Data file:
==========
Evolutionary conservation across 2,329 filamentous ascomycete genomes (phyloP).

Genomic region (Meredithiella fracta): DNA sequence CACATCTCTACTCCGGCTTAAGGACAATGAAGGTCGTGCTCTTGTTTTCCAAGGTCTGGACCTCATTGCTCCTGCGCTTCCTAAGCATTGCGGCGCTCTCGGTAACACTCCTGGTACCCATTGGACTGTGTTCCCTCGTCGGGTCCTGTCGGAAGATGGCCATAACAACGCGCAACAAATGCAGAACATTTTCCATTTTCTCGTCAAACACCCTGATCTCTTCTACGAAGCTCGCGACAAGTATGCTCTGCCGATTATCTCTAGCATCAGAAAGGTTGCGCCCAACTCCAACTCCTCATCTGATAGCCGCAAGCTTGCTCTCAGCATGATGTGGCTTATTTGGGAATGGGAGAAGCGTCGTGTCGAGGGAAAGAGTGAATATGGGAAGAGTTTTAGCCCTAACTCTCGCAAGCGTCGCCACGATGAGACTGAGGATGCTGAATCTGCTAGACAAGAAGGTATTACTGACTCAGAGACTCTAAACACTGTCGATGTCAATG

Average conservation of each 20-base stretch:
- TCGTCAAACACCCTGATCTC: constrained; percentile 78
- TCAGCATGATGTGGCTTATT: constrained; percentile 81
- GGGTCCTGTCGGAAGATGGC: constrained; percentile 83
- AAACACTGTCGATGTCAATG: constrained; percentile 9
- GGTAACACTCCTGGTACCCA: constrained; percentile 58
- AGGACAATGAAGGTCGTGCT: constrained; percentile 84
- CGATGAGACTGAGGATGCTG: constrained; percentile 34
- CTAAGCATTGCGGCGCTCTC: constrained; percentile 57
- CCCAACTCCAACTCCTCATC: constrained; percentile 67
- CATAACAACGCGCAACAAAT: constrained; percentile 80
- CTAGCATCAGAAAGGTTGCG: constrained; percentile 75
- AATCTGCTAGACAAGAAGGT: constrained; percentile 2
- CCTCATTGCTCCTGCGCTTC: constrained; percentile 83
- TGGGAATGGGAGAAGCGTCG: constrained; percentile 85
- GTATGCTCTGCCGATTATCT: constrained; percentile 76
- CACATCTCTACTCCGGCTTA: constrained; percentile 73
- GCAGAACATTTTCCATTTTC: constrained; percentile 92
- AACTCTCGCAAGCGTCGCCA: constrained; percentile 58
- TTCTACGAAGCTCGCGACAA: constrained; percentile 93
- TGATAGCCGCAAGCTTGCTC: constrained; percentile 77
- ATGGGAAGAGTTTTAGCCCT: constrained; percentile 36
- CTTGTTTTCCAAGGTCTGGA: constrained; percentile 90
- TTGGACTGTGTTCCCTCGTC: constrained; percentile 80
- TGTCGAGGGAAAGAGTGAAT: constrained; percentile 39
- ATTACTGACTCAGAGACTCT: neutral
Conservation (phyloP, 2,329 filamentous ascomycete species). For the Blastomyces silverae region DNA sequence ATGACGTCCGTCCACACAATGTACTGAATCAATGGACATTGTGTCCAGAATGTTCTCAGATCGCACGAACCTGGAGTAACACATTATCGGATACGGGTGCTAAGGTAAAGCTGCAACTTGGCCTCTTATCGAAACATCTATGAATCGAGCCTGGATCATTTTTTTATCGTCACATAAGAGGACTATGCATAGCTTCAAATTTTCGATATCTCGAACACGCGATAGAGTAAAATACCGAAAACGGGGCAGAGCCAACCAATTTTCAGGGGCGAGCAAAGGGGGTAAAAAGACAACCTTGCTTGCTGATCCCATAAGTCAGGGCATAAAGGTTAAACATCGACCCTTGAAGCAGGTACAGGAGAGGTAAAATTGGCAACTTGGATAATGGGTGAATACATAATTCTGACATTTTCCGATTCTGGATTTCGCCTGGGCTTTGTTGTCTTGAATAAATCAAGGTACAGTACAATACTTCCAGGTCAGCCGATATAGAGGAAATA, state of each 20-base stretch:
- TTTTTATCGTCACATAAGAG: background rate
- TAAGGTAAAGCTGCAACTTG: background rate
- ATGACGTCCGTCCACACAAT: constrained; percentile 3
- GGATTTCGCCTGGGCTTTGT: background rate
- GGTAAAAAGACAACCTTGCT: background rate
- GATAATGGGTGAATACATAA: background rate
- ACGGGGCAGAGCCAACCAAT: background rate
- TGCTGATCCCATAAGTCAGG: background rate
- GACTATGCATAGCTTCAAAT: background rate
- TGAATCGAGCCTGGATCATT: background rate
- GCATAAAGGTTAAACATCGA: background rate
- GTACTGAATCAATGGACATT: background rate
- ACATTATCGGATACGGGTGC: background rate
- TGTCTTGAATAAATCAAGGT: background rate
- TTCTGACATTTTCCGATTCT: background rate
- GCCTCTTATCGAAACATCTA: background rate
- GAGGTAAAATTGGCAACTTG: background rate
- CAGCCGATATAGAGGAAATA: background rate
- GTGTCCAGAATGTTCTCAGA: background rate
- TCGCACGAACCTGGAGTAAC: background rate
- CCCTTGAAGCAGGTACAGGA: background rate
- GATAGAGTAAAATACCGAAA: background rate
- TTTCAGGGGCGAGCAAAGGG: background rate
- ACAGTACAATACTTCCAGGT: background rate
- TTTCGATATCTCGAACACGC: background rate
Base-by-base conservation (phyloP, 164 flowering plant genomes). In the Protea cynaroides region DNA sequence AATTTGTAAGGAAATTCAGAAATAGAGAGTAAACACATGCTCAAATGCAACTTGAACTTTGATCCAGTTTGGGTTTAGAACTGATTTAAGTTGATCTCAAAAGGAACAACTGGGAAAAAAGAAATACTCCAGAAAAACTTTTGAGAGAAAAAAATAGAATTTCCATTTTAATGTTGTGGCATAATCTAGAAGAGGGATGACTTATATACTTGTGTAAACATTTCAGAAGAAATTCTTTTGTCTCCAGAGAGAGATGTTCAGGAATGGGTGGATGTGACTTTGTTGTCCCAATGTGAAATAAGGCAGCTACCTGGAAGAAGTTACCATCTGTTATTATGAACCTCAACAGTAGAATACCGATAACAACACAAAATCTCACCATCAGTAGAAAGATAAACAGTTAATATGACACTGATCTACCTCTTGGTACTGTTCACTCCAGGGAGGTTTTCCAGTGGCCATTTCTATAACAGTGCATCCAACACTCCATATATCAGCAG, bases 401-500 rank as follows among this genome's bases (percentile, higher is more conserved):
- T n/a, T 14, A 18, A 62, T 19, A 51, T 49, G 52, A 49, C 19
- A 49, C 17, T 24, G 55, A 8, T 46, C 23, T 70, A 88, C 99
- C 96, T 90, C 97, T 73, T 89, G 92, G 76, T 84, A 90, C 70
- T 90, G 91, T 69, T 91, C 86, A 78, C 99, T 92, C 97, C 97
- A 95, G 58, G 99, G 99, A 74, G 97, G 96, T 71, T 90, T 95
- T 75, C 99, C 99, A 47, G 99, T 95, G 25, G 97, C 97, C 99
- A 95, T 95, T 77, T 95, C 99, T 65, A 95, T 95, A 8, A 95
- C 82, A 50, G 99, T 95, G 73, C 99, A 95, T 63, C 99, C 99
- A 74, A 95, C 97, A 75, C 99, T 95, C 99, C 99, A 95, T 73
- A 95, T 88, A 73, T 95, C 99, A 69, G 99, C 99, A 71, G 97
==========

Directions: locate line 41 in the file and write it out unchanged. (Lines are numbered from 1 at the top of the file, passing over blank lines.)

- GTACTGAATCAATGGACATT: background rate